Morocco: website gives new twist to 'arranged'
CASABLANCA, Morocco, March 26, AFP
Marriage in Morocco has an increasingly changing face these days as
young men and women in search of lifetime partners head for the souk, in
this case a "cyber" marriage souk.
In a country where many marriages are still arranged, a click of a
computer mouse will take the Internaut to Soukzouaj, a free site where
thousands of lonely hearted young Moroccans look for their soul mates
"This marriage site was created in June 2010," Yasser Nejjar, founder of
soukzouaj.ma, told AFP.
"So it's recent but but it has a real success because it's free and
Every day almost 2,600 prospective partners visit the site, two
thirds of them women. Its shows a map of Morocco divided into 16
sections, and the user can click on the part of the country they choose
to start their search.
"Today, for example, there are 1,670 posts from women as against 870
from men. To my mind that means women are more daring than men," Nejjar
"Most of the posts show there is a great desire for commitment and
'seriousness', in what they call 'halal', that is to say legal, which is
in line with religious norms. In short, marriage."
Observers of Moroccan society regard matrimonial sites as a new
phenomenon, linked to new forms of communication, even if there are many
family-arranged marriages in a country where Islam is the state
"Today girls make demands," said sociologist Soumaya Naamane
Guessous."They want husbands who love them, who respect them, men not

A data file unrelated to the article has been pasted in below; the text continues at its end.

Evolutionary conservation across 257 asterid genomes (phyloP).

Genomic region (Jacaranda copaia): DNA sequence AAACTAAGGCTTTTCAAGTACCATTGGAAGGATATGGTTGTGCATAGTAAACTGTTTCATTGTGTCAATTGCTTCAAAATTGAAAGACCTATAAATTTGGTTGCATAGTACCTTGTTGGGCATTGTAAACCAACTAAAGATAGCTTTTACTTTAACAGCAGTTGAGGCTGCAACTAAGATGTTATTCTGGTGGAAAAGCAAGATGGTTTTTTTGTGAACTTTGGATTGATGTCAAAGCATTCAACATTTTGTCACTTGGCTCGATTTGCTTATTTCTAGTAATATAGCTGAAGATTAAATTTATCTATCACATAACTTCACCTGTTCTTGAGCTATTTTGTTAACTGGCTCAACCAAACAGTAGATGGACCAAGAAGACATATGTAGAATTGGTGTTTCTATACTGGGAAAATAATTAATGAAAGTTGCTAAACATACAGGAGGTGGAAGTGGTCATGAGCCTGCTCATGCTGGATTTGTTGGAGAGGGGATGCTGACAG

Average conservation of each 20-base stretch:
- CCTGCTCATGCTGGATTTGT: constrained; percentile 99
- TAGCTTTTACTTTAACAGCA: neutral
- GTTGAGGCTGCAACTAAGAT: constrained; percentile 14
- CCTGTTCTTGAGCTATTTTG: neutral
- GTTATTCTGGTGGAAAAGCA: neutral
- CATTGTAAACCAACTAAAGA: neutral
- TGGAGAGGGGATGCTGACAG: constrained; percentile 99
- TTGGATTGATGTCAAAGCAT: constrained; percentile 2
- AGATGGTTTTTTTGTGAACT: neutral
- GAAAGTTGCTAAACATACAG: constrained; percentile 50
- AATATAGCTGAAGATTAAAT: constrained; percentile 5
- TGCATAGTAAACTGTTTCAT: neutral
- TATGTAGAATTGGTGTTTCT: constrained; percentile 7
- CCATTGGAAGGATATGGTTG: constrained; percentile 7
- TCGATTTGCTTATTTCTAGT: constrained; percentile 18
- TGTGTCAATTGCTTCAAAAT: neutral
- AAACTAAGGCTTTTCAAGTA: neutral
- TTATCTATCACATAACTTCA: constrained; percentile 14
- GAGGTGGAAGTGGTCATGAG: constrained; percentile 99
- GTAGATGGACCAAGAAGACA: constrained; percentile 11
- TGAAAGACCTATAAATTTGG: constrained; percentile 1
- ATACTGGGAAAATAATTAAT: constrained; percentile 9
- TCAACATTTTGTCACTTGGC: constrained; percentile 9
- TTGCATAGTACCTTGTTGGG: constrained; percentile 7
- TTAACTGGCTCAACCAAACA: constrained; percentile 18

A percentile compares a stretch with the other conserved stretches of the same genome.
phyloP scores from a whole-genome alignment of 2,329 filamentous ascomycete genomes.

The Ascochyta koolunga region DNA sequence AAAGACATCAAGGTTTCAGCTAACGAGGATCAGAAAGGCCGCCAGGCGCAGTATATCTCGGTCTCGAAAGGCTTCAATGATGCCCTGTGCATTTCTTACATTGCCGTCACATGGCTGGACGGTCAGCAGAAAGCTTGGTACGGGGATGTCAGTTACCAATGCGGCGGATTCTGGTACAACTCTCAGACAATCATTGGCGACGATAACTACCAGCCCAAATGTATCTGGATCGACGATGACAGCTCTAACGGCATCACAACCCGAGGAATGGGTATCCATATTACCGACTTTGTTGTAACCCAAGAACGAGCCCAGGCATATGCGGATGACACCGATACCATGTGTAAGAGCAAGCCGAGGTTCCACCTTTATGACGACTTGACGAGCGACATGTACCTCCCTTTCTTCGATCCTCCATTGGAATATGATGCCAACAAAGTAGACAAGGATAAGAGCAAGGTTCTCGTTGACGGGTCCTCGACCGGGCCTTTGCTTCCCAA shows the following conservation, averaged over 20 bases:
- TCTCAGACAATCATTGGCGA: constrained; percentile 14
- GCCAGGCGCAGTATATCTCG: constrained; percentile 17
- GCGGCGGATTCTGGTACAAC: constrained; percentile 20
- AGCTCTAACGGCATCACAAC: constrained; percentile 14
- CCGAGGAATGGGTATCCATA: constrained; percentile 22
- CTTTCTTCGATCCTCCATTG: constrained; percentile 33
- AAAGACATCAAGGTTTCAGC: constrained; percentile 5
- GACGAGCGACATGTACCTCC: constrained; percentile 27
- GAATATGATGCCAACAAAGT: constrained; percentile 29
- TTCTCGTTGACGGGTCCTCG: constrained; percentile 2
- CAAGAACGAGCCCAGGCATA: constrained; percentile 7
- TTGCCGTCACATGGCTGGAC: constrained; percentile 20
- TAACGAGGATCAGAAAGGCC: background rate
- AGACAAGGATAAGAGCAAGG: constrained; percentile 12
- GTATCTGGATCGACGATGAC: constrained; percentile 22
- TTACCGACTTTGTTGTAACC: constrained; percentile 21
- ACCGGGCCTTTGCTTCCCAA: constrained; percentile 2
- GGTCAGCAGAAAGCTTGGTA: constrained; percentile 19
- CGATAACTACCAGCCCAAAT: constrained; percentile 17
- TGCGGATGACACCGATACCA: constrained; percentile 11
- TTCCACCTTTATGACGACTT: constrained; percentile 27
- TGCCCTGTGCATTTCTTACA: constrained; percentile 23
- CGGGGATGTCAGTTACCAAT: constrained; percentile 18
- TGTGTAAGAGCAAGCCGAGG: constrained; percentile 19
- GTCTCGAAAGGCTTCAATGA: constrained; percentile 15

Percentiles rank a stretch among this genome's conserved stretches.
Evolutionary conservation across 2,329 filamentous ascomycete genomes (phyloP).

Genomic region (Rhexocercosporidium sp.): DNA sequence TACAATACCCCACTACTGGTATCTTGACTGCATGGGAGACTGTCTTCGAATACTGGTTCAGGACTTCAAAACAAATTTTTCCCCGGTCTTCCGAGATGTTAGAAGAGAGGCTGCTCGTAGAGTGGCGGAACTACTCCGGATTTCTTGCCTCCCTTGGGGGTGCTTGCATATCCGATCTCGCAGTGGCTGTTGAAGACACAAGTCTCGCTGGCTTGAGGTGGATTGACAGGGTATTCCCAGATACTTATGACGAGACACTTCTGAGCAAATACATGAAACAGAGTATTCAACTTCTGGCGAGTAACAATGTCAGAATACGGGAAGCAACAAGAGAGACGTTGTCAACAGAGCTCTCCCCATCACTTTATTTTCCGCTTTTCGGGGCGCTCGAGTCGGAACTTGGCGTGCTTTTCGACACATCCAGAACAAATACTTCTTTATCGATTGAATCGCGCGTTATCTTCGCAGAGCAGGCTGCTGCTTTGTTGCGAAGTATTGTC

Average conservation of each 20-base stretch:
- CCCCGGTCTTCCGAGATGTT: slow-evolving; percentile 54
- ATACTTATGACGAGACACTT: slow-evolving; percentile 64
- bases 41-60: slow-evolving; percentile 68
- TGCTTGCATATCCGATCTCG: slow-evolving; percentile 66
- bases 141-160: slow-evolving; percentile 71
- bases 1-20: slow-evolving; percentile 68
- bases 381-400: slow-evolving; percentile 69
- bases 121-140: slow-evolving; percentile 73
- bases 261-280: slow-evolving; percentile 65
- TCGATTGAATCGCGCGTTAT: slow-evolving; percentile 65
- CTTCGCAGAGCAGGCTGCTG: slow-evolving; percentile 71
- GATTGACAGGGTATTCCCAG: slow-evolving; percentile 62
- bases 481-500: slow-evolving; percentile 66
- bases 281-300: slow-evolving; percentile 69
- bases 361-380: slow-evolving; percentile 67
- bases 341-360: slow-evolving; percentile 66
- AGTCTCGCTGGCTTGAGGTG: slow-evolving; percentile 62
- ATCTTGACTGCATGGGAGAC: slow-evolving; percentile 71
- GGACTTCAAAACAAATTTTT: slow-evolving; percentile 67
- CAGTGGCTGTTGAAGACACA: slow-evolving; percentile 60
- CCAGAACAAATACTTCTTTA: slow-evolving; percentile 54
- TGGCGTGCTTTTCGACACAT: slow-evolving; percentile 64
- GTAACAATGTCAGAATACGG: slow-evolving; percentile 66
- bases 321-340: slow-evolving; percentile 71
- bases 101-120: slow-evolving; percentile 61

smothered by their mother, who allow them to live far from their
She says that the success of soukzouaj, quite apart from the fact
that it is free, in a country where arranged marriages are common, is
due to the fact "that young girls no longer accept the first suitor who
knocks at their family's door, or whom the family suggests."
Latest official figures show more than 13 million surf the net in
this North African kingdom of about 32 million residents.
The Internet has also played a role in recent demonstrations for
pro-democracy reform in Morocco, following a trend across the Arab world
that started in Tunisia where sweeping protests led to the ouster of
president Zine el Abidine Ben Ali in January.
The first rallies in several Moroccan cities on February 20 were in
answer to a call by young people via Facebook.On Soukzouaj, most of the
posts by women, in the Moroccan dialect, darija, and French, emphasise
the need for "respect" for them and a requirement that the prospective
spouse be a "practising Muslim".
"Young Moroccan woman, teacher, seeks Muslim with a good heart, good
man, who respects women and is generous from every point of view," reads
The men, for their part, highlight their social standing and
"I am Simo, 28, from Rabat, computer engineer in a ministry,
practising, nice and very serious, looking for serious girl from same
city for serious relationship which, God willing, will result in a
bright and holy marriage," said one man in search of the wife of his
The arrival of marriage sites demonstrates the upheavals and changes
resulting from the modernisation of part of Moroccan society, observers
"We see, too, that there is a lot of loneliness, disappointment among
both men and women," said NĂ¢amane Guessous.